Please use this identifier to cite or link to this item:
|Type:||Artigo de periódico|
|Title:||Pichia anomala outbreak in a nursery: exogenous source?|
|Abstract:||Background. Pichia anomala is a rare cause of fungemia. From February to April, 1998, eight cases of fungemia occurred in the intensive care and high risk units of the Nursery. There were four infants with P. anomala infection, one of whom also had Candida parapsilosis infection, two cases with C. parapsilosis infection and two with Candida albicans infection. Objective. To determine factors associated with fungemia in the intensive care and high risk units of the Nursery, especially P. anomala. Methods. A cohort study with 59 newborns. Results. Factors associated with fungemia were: central venous catheter (CVC) (P = 0.0006); total parenteral nutrition (TPN) (P = 0.0005); lipid emulsion (P = 0.002); previous antimicrobial use (P = 0.002); and other invasive procedures (P = 0.002). Factors associated with P. anomala fungemia were: CVC (P = 0.004); TPN (P = 0.018); previous antibiotic use (P = 0.037); and other invasive procedures (P = 0.037). Evaluation of the units demonstrated that there were several technical problems involving administration of TPN that was manipulated in the Nursery without precautions. Changes in TPN formulation and education as to adequate technique were implemented. During follow-up (1998 to 1999) only two fungemias occurred that were caused by C. albicans. Cultures of hands of personnel were negative for P. anomala. Electrophoretic karyotyping of P. anomala showed three profiles. Conclusions. Factors associated with fungemia were catheter use, invasive procedures and total parenteral nutrition, suggesting that the acquisition of P. anomala was exogenous.|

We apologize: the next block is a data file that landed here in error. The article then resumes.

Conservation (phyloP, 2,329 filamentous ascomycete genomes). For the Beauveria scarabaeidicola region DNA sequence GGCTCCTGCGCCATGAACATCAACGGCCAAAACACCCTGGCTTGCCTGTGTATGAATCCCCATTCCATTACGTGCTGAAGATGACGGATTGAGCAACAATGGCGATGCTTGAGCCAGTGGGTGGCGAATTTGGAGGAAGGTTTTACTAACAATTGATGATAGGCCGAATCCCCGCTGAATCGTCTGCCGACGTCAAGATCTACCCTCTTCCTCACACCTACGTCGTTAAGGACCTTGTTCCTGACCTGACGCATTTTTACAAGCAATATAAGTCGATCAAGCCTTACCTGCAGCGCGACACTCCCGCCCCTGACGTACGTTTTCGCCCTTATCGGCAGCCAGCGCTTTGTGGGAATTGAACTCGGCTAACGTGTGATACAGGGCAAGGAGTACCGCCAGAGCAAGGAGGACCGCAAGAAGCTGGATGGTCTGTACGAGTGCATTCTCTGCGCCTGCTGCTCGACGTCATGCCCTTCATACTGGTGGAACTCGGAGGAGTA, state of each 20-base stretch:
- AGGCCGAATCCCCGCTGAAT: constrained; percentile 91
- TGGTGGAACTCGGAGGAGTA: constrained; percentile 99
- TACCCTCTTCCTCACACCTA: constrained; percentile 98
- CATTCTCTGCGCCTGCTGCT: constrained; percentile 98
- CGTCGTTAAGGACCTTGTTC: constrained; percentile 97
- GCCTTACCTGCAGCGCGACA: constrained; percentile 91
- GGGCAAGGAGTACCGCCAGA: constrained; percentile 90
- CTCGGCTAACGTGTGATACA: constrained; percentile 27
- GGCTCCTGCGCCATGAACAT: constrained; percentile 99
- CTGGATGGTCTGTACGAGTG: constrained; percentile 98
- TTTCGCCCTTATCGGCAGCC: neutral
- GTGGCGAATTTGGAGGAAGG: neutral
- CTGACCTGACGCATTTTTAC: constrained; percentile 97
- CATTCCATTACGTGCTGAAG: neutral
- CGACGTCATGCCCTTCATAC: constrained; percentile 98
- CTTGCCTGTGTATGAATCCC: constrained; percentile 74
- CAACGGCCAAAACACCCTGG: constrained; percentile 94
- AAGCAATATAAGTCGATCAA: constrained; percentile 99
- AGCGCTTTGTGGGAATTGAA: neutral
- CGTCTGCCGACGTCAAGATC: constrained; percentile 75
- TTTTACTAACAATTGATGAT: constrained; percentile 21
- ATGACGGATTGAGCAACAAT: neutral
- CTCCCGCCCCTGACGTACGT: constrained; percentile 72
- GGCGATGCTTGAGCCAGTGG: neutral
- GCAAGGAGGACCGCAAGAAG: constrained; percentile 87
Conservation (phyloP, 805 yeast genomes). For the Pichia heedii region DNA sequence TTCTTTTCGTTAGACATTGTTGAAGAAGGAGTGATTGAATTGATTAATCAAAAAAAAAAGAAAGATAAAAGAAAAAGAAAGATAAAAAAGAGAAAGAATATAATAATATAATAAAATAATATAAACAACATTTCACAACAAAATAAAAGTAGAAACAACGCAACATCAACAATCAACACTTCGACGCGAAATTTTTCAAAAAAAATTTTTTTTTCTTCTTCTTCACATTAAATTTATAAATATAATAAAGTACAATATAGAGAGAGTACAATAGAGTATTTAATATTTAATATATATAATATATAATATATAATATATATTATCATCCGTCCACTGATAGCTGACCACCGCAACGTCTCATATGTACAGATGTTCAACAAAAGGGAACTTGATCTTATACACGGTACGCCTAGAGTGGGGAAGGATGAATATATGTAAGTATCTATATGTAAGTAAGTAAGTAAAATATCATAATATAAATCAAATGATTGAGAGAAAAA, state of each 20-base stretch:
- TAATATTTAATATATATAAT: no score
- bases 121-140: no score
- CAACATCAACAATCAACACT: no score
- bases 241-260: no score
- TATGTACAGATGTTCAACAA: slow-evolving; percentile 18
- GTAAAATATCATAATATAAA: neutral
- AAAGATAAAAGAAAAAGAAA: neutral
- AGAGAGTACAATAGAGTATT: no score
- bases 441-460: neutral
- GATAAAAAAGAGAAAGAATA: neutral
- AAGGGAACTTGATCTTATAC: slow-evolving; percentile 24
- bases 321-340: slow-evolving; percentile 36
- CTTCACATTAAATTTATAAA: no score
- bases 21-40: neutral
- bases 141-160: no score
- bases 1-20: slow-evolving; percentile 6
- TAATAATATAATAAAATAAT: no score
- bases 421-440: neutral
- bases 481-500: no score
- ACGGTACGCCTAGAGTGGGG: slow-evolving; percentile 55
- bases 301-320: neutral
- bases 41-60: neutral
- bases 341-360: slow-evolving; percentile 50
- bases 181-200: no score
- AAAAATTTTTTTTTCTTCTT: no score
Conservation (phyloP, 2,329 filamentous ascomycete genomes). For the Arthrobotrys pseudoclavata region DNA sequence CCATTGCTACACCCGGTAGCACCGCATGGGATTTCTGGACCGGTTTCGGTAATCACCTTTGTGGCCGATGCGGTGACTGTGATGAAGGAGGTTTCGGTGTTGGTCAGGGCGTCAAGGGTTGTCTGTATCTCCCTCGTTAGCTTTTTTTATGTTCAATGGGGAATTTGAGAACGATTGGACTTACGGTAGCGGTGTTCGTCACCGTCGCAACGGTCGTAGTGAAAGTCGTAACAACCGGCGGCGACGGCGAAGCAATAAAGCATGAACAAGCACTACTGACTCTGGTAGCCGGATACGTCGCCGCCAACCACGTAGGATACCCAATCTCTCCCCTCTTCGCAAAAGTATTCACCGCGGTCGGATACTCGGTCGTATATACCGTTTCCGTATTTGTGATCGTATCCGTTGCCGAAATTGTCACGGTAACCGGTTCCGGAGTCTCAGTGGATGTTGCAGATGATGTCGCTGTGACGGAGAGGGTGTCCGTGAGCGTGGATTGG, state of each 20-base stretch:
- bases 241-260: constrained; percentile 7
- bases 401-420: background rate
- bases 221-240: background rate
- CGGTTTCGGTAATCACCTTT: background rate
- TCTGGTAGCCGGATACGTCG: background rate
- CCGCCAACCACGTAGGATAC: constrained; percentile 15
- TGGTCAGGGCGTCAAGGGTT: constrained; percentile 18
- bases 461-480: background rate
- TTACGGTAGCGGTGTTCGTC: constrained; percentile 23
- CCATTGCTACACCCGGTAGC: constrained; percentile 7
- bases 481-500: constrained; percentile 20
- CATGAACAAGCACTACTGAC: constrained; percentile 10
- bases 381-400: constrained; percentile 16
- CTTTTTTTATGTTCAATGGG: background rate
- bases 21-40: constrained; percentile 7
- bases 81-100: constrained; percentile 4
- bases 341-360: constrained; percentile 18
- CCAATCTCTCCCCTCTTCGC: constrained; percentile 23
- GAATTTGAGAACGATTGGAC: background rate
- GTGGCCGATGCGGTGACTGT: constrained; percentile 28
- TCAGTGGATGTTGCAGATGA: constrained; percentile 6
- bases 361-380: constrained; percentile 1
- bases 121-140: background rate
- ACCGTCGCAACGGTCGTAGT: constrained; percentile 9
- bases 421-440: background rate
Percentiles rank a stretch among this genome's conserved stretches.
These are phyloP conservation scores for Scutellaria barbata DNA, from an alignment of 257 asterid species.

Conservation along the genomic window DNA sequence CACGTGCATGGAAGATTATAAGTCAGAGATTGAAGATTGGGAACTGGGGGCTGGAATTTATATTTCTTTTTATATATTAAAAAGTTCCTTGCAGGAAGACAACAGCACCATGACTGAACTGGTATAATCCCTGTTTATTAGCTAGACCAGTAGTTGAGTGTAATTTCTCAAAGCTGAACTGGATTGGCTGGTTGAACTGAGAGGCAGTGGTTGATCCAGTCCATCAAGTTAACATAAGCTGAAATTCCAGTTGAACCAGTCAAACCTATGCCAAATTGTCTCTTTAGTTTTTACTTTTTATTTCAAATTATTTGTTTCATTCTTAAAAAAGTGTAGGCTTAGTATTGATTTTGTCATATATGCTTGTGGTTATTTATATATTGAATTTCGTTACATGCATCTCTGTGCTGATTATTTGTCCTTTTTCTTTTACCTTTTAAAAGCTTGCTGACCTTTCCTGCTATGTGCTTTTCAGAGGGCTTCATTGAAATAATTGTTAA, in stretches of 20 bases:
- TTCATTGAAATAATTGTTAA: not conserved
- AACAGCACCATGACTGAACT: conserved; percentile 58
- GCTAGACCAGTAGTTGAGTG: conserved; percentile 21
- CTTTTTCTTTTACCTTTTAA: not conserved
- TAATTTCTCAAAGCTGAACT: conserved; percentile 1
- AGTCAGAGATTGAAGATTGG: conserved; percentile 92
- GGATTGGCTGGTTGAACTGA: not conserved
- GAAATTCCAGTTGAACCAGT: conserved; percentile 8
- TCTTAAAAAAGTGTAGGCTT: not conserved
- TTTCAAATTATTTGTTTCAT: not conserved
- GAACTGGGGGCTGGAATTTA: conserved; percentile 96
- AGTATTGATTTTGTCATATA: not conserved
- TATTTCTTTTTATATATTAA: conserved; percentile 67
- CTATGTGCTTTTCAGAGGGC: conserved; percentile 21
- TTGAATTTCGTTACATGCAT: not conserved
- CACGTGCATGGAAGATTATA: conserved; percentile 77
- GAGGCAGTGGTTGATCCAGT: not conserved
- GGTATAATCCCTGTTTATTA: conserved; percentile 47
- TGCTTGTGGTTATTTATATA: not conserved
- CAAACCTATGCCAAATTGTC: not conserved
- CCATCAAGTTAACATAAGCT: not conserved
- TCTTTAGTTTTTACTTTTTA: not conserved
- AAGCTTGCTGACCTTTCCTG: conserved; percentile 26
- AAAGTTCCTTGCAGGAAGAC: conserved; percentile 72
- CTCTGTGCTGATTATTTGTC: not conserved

|Editor:||Lippincott Williams & Wilkins|
|Appears in Collections:||Unicamp - Artigos e Outros Documentos|
Items in DSpace are protected by copyright, with all rights reserved, unless otherwise indicated.